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Serial 7C/A – The Maid Marian Conspiracy
The Maid Marian Conspiracy
An Alternate Programme Guide by Ewen Campion-Clarke
An Extract From The EC Unauthorized Programme Guide O' Arch Archery

Serial 7C/A – The Maid Marian Conspiracy -

In between companions on a day-trip to contemporary Earth, the Doctor decides to hang around the local university campus and tries to hook up with the local football team.

After being badly beaten with homophobic abuse, the Doctor decides to cheer himself up by gate-crashing a Tudor history lecture and shouting abuse at the lecturer and pointing out historical errors.

The lecturer, a senile woman in her 80s called Evelyn Smythe is droning on and on about her illustrious ancestor, Lady Marian Neston – known to the commoners as Maid Marian, heroine of romantic Crusade propaganda merchant Richard I.

Furious at the ignorant revisionist attitude Evelyn displays, the Doctor follows her home and starts hurling molotov cocktails through the windows. Evelyn believes that he's been sent by the faculty to convince her she's gone mad so that she'll retire – and so she gets out her twelve-bore shotgun and opens fire on the Doctor.

The two eventually run out of ammunition and the Doctor offers her a trip in the TARDIS to prove there was a Robin Hood. Muttering something about new-fangled technology, Evelyn follows him. Unfortunately, she neglects to turn off the gas and her house soon explodes.

Evelyn enters the TARDIS with her remaining earthly possessions - toothbrush, aspirin, and a tin of cocoa – and her poor eyesight means the Doctor is spared the "it's-bigger-on-the-inside" he normally has to deal with travelling companions.

The TARDIS materializes in the outskirts of Nottingham village and the Doctor goes off, suddenly remembering how damn effeminate the local Sheriff is and determined to get some. He advises the terminally square Evelyn to stay inside the TARDIS. The stupid old bag instead wanders into the local tavern and starts throwing abuse at the bar staff for not accepting her war bonds.

Nevertheless, Evelyn manages to buy a round for everyone simply by beating the owner unconscious with her walking stick. So impressed are two of the locals, the massive John Little (ironically named Little John – what imaginations those medieval peasant have, eh?) and the saucy Will Scarlet decide to use her as a human shield for their sideline of looting, robbery and general mayhem. Thinking this is a come on from a granny-fetishist, Evelyn agrees.

Using his usual mixture of charm, hypnotism and double-daring, the Doctor soon meets the Sheriff of Nottingham, and his live-in drinking buddies Sir Guy of Guisbourne and the Abbot of Alcoholism. Using a list of Hollywood cliches, the Doctor convinces the naughty trio he is a wealthy landowner who likes flogging poor people and hates Saxons. Actually, I'm not a hundred per cent sure how much of that was an act.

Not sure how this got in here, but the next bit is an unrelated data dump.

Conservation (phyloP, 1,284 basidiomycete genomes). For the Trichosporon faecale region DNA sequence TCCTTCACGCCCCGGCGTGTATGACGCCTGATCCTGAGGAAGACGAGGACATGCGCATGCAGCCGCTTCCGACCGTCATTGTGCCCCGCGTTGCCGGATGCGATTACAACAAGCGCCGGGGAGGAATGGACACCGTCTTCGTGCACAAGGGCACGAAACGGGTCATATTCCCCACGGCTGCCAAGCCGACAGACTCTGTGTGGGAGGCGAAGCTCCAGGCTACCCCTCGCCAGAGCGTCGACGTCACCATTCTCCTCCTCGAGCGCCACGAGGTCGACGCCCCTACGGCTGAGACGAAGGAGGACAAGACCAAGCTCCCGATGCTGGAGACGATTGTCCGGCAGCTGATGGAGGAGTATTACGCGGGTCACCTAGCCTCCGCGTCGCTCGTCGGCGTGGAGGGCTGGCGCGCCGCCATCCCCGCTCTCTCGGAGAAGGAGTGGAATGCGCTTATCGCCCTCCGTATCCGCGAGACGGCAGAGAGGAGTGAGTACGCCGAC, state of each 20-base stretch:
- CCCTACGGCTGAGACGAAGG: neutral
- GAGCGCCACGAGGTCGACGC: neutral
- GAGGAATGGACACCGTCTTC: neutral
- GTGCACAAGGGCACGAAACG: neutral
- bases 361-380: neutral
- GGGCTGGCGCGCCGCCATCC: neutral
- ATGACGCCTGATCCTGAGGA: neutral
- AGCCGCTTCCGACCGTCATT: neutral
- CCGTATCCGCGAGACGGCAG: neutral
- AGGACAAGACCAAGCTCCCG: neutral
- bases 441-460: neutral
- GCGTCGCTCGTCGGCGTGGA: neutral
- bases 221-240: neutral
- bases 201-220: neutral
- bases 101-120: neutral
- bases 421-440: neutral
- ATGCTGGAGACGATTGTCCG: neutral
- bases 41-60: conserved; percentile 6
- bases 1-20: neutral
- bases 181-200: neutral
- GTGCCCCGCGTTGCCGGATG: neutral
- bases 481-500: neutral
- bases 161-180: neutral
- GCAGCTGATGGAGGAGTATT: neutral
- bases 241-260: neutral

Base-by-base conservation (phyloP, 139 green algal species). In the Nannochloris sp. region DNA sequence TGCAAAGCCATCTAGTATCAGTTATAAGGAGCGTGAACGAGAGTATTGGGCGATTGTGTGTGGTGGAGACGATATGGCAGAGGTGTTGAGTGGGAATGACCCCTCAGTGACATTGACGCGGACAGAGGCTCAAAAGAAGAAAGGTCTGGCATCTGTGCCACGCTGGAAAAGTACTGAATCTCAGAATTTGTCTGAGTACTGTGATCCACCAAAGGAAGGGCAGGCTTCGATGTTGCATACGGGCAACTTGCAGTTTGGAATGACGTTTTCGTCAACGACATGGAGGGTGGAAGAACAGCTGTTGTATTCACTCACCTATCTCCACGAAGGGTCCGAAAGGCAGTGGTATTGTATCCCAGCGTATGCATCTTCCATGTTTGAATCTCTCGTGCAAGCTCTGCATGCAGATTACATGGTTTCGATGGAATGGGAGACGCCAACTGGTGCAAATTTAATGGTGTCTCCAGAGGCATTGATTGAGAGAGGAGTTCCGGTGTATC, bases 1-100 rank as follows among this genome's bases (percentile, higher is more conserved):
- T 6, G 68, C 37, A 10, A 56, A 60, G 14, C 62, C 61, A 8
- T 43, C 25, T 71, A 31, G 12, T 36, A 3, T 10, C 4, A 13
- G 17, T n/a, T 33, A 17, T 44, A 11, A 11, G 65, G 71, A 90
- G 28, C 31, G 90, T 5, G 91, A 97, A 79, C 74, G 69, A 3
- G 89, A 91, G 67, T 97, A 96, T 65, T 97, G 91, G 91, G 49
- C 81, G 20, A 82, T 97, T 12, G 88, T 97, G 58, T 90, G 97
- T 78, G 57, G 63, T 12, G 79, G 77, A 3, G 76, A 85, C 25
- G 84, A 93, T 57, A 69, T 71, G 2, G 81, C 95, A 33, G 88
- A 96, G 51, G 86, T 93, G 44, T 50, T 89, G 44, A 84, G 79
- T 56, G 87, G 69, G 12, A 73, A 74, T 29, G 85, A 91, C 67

Evelyn has been taken to the cave hideout of Robin Hood and his Merry Men (TM patent applied for) – there's Robin himself, who actually thought himself a sharp-shooting hipster Saxon until he twigged he was a latterday Moses and actually the long-lost Earl of Huntington; Friar Tuck, the violent alcoholic priest; Ralph Gammon, the one-handed ladies' man; and Mulch the Cabin Boy. Oh, there's also a generic Merry Man called Osric who is the one killed in action sequences.

Robin is understandably put out that Little John and Will have revealed their plans and location to a half-blind septuagenarian in return for a free drink. He admits it's unlikely that Evelyn is a spy for the evil Normans, but then, stranger things have happened. Mainly that time King John was impersonated by a singing android.

However, Robin remembers the first time he saw the love of his life. He also remembers helping out the Lady Marian when her carriage broke down, whereupon a strange, wizened old crone prophesized that "he would never die, save by a woman's hand". Robin has unwisely only listened to the first bit of the prophecy, and has only avoided death so far by making sure an endless stream of Merry Men die in his place.

To cut a long story short, he thinks Evelyn is the self-same crone who vanished so mysteriously that distant sunny day. Evelyn, who has dozed off and forgotten where she is, agrees to whatever he says in return for a trip home and a free cup of coffee. Not realizing the old hag is senile, Robin mistakenly believes she has volunteered for a suicidal mission to rob passing traders.

Back at Nottingham Castle, the Doctor and the Sheriff are getting on like a house on fire – specifically a Saxon peasant farm on fire, as the Time Lord is indulging in a little bit of racist pyromania. In return for a nice steam bath with him, the Doctor suggests the Sheriff come up with a complicated plan to give total control of England to King John, a poofy bloke with long girly hair but photogenic enough to be a puppet dictator of some middling European country.

The Sheriff is so impressed he kills the alcoholic abbot with a knife and starts a game of postal chess. He's weird like that.